Written by Bob Mears – CEO BMPR Offsite Consultancy
2nd May saw a Modular Buildings Conference held by the Salford Professional Development team at the University of Salford where I had been asked to speak on behalf of the Modular & Portable Building Association (MPBA).
Reflecting on the day and thinking about how the Offsite Industry has progressed over the past 10 years gave me pause for thought.
The amount of global news stories that we now see every day about “the tallest modular building” or “the largest project utilising Cross Laminated Timber” or “huge investment in new Offsite manufacturing plant” are all really exciting, so why is it that when my colleague Martin Irvine of Caledonian Modular and I were asked during our Q & A session “what is the one challenge you would instantly eliminate from peoples minds when it comes to making the decision to use Offsite technology in a project?”, we both said “perception”
The general response from the assembled audience seemed to be that there was no longer an issue with perception and I guess that could well be true of a group who had taken their valuable time to learn and discuss how they could benefit from its use but it is a constant thorn in the side of manufacturers and industry bodies like the MPBA.
Pre-fab, there, I said it. How many negative connotations does that term instantly bring to mind?
We can dress it up using whatever language we want: Offsite, off site, off-site (as an industry it might help if we got together and decided how we spell it!), MMC, at the end of the day it is still pre-fab.
John Logie Baird demonstrated a Television in 1926 (go with me on this), and in 2019 we still call it a television but you would be pretty ticked off if what arrived from AO.com was Mr Logie Bairds 1926 version. We want our Televisions these days to include all the latest in technology, movie streaming, internet access etc. However, its’ still a box made in a factory……
Prefabricated technologies used in the construction industry today are cutting edge and the potential benefits are well documented. Over the past 30 years it is the manufacturers who have driven their industry forward despite the challenges placed in front of them.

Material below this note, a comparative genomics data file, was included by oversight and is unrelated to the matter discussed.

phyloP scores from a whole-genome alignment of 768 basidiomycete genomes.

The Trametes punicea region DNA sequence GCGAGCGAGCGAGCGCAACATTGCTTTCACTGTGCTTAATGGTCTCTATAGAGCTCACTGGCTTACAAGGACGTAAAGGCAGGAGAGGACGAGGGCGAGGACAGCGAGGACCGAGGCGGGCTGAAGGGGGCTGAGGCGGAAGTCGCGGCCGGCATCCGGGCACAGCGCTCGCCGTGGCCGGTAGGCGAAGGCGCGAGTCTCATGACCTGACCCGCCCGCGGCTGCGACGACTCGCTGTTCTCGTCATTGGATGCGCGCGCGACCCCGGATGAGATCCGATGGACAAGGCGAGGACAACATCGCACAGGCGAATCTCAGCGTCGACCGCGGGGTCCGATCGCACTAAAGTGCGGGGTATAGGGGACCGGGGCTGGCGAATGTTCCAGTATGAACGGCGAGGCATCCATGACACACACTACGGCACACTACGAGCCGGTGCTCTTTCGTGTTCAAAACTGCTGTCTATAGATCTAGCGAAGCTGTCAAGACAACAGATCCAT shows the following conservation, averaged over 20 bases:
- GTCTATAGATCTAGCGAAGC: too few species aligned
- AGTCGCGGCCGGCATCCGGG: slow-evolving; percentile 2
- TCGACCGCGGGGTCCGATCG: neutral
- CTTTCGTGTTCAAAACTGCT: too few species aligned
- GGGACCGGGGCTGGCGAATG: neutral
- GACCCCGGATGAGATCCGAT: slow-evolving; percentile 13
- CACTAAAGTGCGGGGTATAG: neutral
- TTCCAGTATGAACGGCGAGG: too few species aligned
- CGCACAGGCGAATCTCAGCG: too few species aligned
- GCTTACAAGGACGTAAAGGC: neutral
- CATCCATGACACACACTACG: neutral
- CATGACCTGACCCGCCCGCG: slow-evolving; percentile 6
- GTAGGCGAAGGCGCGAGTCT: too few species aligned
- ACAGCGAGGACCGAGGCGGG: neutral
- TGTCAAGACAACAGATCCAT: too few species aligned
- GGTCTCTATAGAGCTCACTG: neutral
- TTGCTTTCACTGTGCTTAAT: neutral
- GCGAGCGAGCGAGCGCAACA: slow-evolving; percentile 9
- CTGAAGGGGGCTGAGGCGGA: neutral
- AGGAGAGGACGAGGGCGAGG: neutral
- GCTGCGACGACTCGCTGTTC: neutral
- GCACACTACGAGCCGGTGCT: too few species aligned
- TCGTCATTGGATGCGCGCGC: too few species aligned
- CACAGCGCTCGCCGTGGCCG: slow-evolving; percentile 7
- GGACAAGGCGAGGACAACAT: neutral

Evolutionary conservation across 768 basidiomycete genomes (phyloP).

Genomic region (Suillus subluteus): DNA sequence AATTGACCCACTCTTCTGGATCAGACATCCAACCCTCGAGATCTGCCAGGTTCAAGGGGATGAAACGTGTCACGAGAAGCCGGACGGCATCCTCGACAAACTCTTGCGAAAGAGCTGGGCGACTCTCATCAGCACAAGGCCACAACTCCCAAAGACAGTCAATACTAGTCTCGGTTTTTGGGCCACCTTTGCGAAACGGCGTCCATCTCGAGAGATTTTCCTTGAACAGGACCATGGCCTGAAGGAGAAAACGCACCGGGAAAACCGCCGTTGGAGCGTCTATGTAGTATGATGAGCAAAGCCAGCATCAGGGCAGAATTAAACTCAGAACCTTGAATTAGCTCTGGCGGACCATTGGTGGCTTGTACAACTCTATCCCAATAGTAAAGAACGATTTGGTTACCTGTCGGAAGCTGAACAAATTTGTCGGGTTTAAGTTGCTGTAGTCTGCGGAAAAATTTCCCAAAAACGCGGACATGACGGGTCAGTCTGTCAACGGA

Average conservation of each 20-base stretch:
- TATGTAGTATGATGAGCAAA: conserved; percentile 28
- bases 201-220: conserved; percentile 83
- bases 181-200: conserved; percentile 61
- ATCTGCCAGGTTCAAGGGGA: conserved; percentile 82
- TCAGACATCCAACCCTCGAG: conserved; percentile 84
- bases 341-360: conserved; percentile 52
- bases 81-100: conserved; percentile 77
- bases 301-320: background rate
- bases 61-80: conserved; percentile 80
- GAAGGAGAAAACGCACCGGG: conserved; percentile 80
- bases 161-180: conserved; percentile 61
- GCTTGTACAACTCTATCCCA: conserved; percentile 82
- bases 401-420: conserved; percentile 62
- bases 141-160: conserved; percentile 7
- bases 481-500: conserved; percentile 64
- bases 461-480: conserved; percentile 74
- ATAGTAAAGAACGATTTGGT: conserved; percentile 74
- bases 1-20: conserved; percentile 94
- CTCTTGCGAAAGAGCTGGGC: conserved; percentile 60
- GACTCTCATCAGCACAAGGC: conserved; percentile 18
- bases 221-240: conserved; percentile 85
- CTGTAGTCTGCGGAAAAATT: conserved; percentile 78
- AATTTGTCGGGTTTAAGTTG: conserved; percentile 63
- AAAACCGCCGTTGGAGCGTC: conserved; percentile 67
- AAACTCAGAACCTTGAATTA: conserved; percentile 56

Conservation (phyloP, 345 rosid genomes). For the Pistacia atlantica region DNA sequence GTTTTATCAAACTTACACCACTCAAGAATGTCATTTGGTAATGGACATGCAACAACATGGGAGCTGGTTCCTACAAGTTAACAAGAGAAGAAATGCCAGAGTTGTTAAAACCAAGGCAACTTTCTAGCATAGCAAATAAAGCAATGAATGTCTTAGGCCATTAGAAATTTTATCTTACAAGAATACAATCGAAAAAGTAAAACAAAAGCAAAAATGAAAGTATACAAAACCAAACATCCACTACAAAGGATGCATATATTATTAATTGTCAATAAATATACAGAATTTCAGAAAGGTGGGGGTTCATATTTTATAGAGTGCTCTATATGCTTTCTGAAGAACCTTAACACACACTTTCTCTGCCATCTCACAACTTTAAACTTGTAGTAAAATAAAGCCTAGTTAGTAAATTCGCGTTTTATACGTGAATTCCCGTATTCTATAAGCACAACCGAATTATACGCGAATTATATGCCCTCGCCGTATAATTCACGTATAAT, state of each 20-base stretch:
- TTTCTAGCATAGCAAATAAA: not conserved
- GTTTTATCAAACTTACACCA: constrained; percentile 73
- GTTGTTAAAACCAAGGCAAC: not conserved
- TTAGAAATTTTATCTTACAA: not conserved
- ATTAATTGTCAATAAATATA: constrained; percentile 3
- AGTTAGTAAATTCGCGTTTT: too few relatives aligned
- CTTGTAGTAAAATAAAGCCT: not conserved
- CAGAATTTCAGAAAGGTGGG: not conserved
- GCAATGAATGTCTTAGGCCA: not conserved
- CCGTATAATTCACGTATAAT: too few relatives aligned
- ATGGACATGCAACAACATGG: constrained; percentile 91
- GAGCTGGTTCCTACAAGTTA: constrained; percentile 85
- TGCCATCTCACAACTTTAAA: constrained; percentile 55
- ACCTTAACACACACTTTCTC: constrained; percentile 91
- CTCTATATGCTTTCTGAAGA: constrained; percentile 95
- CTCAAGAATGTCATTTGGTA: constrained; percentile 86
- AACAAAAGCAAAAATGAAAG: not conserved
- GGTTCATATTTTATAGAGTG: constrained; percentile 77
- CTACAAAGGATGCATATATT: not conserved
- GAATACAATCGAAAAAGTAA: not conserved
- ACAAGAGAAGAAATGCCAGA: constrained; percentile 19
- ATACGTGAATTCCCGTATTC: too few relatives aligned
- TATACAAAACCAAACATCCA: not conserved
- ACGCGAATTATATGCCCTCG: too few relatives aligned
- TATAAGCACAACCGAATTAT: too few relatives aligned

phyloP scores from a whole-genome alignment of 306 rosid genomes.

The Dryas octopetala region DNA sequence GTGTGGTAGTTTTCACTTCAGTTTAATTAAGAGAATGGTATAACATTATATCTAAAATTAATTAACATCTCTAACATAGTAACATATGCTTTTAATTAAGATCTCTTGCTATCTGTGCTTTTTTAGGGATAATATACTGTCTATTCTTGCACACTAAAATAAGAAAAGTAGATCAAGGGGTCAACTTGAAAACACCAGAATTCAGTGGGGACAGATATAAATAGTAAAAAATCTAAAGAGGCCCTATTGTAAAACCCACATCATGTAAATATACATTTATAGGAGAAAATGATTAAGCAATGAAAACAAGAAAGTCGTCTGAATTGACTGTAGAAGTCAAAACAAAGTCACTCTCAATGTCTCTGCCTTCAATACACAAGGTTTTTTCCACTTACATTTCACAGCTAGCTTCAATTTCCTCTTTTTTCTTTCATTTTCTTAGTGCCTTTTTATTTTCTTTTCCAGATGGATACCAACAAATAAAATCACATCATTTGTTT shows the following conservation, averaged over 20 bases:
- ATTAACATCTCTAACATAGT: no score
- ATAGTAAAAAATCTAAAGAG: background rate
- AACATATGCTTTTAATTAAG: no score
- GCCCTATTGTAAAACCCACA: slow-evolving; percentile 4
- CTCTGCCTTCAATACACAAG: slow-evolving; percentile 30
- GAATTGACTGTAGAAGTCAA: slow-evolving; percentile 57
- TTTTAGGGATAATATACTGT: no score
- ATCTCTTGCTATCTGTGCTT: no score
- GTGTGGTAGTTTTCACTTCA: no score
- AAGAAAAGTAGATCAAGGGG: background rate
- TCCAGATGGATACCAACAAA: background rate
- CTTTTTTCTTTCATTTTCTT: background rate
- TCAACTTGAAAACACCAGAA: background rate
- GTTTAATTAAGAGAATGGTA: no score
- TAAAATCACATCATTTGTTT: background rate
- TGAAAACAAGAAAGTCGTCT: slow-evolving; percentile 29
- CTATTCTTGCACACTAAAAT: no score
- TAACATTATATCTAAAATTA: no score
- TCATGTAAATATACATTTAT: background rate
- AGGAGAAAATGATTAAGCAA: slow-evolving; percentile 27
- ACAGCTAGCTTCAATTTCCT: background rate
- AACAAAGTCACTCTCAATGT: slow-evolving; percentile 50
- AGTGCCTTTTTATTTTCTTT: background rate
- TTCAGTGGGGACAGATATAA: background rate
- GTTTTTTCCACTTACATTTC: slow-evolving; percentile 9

Now though, it is the challenges coming from within the construction industry that are forcing those involved to look outside the traditional way of doing things for solutions. Government needs to deliver housing quickly. There is a shortage of skilled trades. Sustainability and waste in construction are being closely scrutinised, all matters that Offsite technologies can address.
One of our fellow speakers at the Modular Conference spoke about “the risks” in using Offsite and I couldn’t help think that whilst there was validity in everything said, a lot of the issues raised were relevant to any method of construction, poor design and bad workmanship being the most obvious.
The conference came the day after the first broadcast of a BBC Watchdog report highlighting the failure of two UK house builders to correctly install fire-stopping in a number of new build properties and the results when fire broke out. They reported that the houses were timber framed construction, which put me in mind of the World in Action exposure of poor onsite working practices by a major house builder using timber frame in 1983, an exposure that decimated the industry for 16 years before uptake began again.
In neither of these cases was the technology itself at fault, the problems lay in poor design, workmanship or bad onsite practices.
Undoubtedly Offsite has been gaining traction and I believe that it will continue to do so in the coming years although it is sad that fundamentally this will be out of necessity rather than mass acceptance, at least in the short term.
Will it be a panacea to all the challenges facing the construction industry moving forward?
Of course not but what practical alternative solution do we have than to embrace these technologies and support their growth?
Original Article can be found hereLeave a comment